Ruby, Arizona, used to be a mining town, built after the first strike to its ore in the 1870s. Along with a shaft mine—that produced gold, silver, and then lead and zinc—came the company town, including a handful of houses, two barracks, a nine-bed hospital, a cement jail, a school for up to 150 children, a mercantile that made and sold ice cream (in southern Arizona!), two cemeteries, and “snob hill” where the general manager lived.
Work at the mine paused during the Depression, then restarted, and finally shut down in 1940. After the mine and the town and the surrounding land had been bought and sold a good number of times, it was purchased by several partners, including a couple of wildlife biologists.
They arranged with the AZ Dept of Fish and Wildlife to begin the progress of protecting and restoring the land from damage due to mining and to cattle grazing. They’re also interested in cultural preservation of the buildings and the history of the people who lived and worked here, and they open the area to U of Arizona archeology students for special retreats.
These new owners bring in cash with a limited amount of tourism on their land via day permits—tourists walk around the old town carrying a photocopied map with descriptions written by a 90-year-old local, and they picnic around two ponds and the large flats of tailings that look like a sand dune.
The owners also sell one or two camping permits, limited to one night only, beside one of the ponds here in the center of the old town. Last night we were the only RV here; a father and son camped in tents on the other side of the pond.
We first spent the day wandering among the derelict buildings and peering at the mine shaft and walking over the sand field of tailings. It’s a cool place.
What I’ve been thinking about regarding the history here is the relations among the incoming White people, Native Americans, and the Mexicans, especially seeing as how Arizona didn’t become a state until 1912 (the last of the contiguous states). Even then, this far south—this far away from any other town—the land and people were very much wild. For instance, when there was no more room in the concrete jail, prisoners were tied to mesquite trees.
During colonization, Buffalo Soldiers were brought in to negotiate with natives because natives considered them more trustworthy, but people killed each other anyway, and eventually we settlers took all the land. And we built mines and mining towns, and we provided fancy homes for White administrators, cookie-cutter homes (as we saw in Ajo) and barracks (here) for Mexican laborers, and nothing but the finger to Native Americans who also worked the mines.
And here’s where history and the present meet. The town’s caretaker, Leslie, told us a few stories from her years of living and working alone here, just four miles from a well-known border crossing. Here’s who she’s met in that time, over and over.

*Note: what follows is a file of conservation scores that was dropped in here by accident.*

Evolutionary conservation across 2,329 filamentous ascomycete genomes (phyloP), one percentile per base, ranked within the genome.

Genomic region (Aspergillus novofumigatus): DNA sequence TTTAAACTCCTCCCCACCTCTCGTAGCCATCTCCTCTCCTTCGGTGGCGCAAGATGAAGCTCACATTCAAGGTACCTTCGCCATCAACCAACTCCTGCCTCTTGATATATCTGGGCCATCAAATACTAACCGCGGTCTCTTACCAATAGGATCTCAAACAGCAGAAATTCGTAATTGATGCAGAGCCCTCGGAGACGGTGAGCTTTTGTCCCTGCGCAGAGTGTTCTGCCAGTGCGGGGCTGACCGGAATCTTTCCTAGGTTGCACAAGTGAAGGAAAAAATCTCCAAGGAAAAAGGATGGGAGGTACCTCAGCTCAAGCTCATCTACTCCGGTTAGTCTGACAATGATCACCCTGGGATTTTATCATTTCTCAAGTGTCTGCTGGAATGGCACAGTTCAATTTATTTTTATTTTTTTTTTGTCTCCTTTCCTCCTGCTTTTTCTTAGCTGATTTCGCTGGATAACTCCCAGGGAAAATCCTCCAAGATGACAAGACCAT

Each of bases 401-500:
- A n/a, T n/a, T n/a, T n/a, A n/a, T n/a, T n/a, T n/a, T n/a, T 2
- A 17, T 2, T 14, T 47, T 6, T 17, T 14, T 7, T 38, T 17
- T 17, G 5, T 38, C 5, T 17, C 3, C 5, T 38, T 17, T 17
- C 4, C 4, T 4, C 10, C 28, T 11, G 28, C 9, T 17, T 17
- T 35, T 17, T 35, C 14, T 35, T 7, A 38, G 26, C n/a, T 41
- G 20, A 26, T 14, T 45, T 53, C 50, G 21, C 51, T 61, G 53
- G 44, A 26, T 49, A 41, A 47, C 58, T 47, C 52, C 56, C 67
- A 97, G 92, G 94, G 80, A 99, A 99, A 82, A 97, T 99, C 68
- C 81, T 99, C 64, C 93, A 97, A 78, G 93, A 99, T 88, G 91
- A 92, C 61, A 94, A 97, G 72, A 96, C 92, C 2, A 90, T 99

Teenagers, having fled attempted recruitment by drug cartels in Mexico, showing up at her door barefoot, thirsty, having been robbed and abandoned in the mountains by Coyotes. Abused women, alone and desperate and crying. Groups of scared people, left by their guides, lost and looking for water.
When she first moved here, Leslie offered help outside her house (of course, it’s illegal to allow anyone in because that’s harboring). She gave them what she could: water, socks, first aid (she’s been both a firefighter and a nurse).
But, 1) word got out among migrants that she was a reliable source of relief, so they started looking for her in increasing numbers, and 2) wildlife cameras revealed way more migrants around her house than anyone had expected. So, her position as caretaker of this ghost town (and as an unharrassed person with border patrol) became dangerous, and she had to start saying, “No, I don’t have any water. No, I can’t help you with your bleeding feet.” She still helps people on the road though, and she told us about several relief groups whom she welcomes on the land who search for and help people they find.
I won’t go into detail about the men whom she locks the gate against, the ones who show up in camo, toting sniper rifles and wearing MAGA hats, who cuss at her and wave their weapons and say they want to do “what the border patrol men won’t.” If they won’t leave their weapons off the property, she won’t let them on it, and they call her a commie for that. I originally wrote a long-winded rant about men like this, but I deleted it. You know how I feel.
While we were digesting these stories, Leslie came by the campsite before sunset and treated us to her lovely guitar-playing and a few more stories, and we became friends. She’s an amazingly optimistic person, living alone out here in what’s still the Wild West.
Later, we walked Banjo up to the bat lookout bench near a mineshaft opening. It was a beautiful evening with coots splashing in the pond, doves calling to each other, a vermillion flycatcher flitting over the water, and white-tailed deer bedding down in the tall grasses.
The next morning we walked a mile through the hills to the old cemetery, and along the way we saw water bottles and clothes left by migrants passing through.
Seems like we had the entire town of Ruby to ourselves that night and early morning, but I do know there was one Good Samaritan up in the caretakers’ house—and maybe several people in need of care sleeping in the abandoned mine entrances, being as quiet as ghosts.